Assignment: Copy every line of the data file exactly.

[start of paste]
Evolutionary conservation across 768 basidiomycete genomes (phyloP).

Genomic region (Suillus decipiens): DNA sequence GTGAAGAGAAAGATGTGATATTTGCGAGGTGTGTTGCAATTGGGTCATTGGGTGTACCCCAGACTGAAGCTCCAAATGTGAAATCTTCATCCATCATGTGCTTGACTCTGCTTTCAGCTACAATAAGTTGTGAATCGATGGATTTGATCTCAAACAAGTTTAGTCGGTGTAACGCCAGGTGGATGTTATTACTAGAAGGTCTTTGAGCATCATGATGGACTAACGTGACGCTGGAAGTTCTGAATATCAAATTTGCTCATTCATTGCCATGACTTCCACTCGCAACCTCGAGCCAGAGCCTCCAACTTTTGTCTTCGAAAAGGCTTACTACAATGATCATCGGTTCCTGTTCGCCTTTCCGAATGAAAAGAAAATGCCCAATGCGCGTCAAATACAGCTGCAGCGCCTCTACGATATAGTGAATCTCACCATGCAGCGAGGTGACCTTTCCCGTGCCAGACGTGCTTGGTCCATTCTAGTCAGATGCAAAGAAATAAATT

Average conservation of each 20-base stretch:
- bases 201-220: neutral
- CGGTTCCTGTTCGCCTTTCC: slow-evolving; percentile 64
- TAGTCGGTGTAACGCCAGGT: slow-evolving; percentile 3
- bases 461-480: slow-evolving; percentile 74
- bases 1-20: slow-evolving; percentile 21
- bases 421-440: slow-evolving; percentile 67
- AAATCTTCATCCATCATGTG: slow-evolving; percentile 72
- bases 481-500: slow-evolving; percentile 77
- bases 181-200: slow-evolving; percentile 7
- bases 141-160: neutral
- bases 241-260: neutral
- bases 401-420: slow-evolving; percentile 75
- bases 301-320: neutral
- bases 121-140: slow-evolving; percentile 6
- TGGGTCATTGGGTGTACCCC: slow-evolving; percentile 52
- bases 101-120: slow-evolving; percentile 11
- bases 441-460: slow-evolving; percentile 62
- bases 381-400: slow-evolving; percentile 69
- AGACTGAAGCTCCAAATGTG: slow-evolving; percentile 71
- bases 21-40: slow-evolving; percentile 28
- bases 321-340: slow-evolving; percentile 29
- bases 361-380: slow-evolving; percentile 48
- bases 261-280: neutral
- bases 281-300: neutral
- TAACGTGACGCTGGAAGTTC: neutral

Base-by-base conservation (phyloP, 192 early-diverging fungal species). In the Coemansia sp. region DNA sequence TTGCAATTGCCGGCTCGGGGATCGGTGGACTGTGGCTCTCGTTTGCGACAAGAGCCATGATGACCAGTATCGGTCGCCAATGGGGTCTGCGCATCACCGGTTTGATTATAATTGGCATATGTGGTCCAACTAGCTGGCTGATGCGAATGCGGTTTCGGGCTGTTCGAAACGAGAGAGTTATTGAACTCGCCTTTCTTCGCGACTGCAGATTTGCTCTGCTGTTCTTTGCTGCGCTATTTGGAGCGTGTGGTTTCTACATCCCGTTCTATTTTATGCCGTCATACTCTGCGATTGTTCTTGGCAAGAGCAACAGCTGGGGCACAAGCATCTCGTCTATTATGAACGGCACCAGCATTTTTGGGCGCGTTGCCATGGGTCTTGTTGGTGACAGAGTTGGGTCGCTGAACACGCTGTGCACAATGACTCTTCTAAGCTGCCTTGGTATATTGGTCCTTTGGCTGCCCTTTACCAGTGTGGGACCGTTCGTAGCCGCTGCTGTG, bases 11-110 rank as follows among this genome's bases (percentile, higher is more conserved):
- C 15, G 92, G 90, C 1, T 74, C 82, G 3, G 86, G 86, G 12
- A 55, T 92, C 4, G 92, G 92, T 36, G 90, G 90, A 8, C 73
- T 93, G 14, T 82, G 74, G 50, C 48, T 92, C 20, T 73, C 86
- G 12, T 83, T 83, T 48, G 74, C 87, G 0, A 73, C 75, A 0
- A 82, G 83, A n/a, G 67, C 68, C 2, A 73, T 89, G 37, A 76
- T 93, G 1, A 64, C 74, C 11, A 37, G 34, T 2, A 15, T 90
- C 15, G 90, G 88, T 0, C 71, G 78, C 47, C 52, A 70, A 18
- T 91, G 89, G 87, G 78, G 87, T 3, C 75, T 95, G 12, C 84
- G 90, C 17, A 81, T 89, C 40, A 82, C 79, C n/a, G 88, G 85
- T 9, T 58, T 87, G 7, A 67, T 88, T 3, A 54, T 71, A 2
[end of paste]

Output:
Evolutionary conservation across 768 basidiomycete genomes (phyloP).

Genomic region (Suillus decipiens): DNA sequence GTGAAGAGAAAGATGTGATATTTGCGAGGTGTGTTGCAATTGGGTCATTGGGTGTACCCCAGACTGAAGCTCCAAATGTGAAATCTTCATCCATCATGTGCTTGACTCTGCTTTCAGCTACAATAAGTTGTGAATCGATGGATTTGATCTCAAACAAGTTTAGTCGGTGTAACGCCAGGTGGATGTTATTACTAGAAGGTCTTTGAGCATCATGATGGACTAACGTGACGCTGGAAGTTCTGAATATCAAATTTGCTCATTCATTGCCATGACTTCCACTCGCAACCTCGAGCCAGAGCCTCCAACTTTTGTCTTCGAAAAGGCTTACTACAATGATCATCGGTTCCTGTTCGCCTTTCCGAATGAAAAGAAAATGCCCAATGCGCGTCAAATACAGCTGCAGCGCCTCTACGATATAGTGAATCTCACCATGCAGCGAGGTGACCTTTCCCGTGCCAGACGTGCTTGGTCCATTCTAGTCAGATGCAAAGAAATAAATT

Average conservation of each 20-base stretch:
- bases 201-220: neutral
- CGGTTCCTGTTCGCCTTTCC: slow-evolving; percentile 64
- TAGTCGGTGTAACGCCAGGT: slow-evolving; percentile 3
- bases 461-480: slow-evolving; percentile 74
- bases 1-20: slow-evolving; percentile 21
- bases 421-440: slow-evolving; percentile 67
- AAATCTTCATCCATCATGTG: slow-evolving; percentile 72
- bases 481-500: slow-evolving; percentile 77
- bases 181-200: slow-evolving; percentile 7
- bases 141-160: neutral
- bases 241-260: neutral
- bases 401-420: slow-evolving; percentile 75
- bases 301-320: neutral
- bases 121-140: slow-evolving; percentile 6
- TGGGTCATTGGGTGTACCCC: slow-evolving; percentile 52
- bases 101-120: slow-evolving; percentile 11
- bases 441-460: slow-evolving; percentile 62
- bases 381-400: slow-evolving; percentile 69
- AGACTGAAGCTCCAAATGTG: slow-evolving; percentile 71
- bases 21-40: slow-evolving; percentile 28
- bases 321-340: slow-evolving; percentile 29
- bases 361-380: slow-evolving; percentile 48
- bases 261-280: neutral
- bases 281-300: neutral
- TAACGTGACGCTGGAAGTTC: neutral

Base-by-base conservation (phyloP, 192 early-diverging fungal species). In the Coemansia sp. region DNA sequence TTGCAATTGCCGGCTCGGGGATCGGTGGACTGTGGCTCTCGTTTGCGACAAGAGCCATGATGACCAGTATCGGTCGCCAATGGGGTCTGCGCATCACCGGTTTGATTATAATTGGCATATGTGGTCCAACTAGCTGGCTGATGCGAATGCGGTTTCGGGCTGTTCGAAACGAGAGAGTTATTGAACTCGCCTTTCTTCGCGACTGCAGATTTGCTCTGCTGTTCTTTGCTGCGCTATTTGGAGCGTGTGGTTTCTACATCCCGTTCTATTTTATGCCGTCATACTCTGCGATTGTTCTTGGCAAGAGCAACAGCTGGGGCACAAGCATCTCGTCTATTATGAACGGCACCAGCATTTTTGGGCGCGTTGCCATGGGTCTTGTTGGTGACAGAGTTGGGTCGCTGAACACGCTGTGCACAATGACTCTTCTAAGCTGCCTTGGTATATTGGTCCTTTGGCTGCCCTTTACCAGTGTGGGACCGTTCGTAGCCGCTGCTGTG, bases 11-110 rank as follows among this genome's bases (percentile, higher is more conserved):
- C 15, G 92, G 90, C 1, T 74, C 82, G 3, G 86, G 86, G 12
- A 55, T 92, C 4, G 92, G 92, T 36, G 90, G 90, A 8, C 73
- T 93, G 14, T 82, G 74, G 50, C 48, T 92, C 20, T 73, C 86
- G 12, T 83, T 83, T 48, G 74, C 87, G 0, A 73, C 75, A 0
- A 82, G 83, A n/a, G 67, C 68, C 2, A 73, T 89, G 37, A 76
- T 93, G 1, A 64, C 74, C 11, A 37, G 34, T 2, A 15, T 90
- C 15, G 90, G 88, T 0, C 71, G 78, C 47, C 52, A 70, A 18
- T 91, G 89, G 87, G 78, G 87, T 3, C 75, T 95, G 12, C 84
- G 90, C 17, A 81, T 89, C 40, A 82, C 79, C n/a, G 88, G 85
- T 9, T 58, T 87, G 7, A 67, T 88, T 3, A 54, T 71, A 2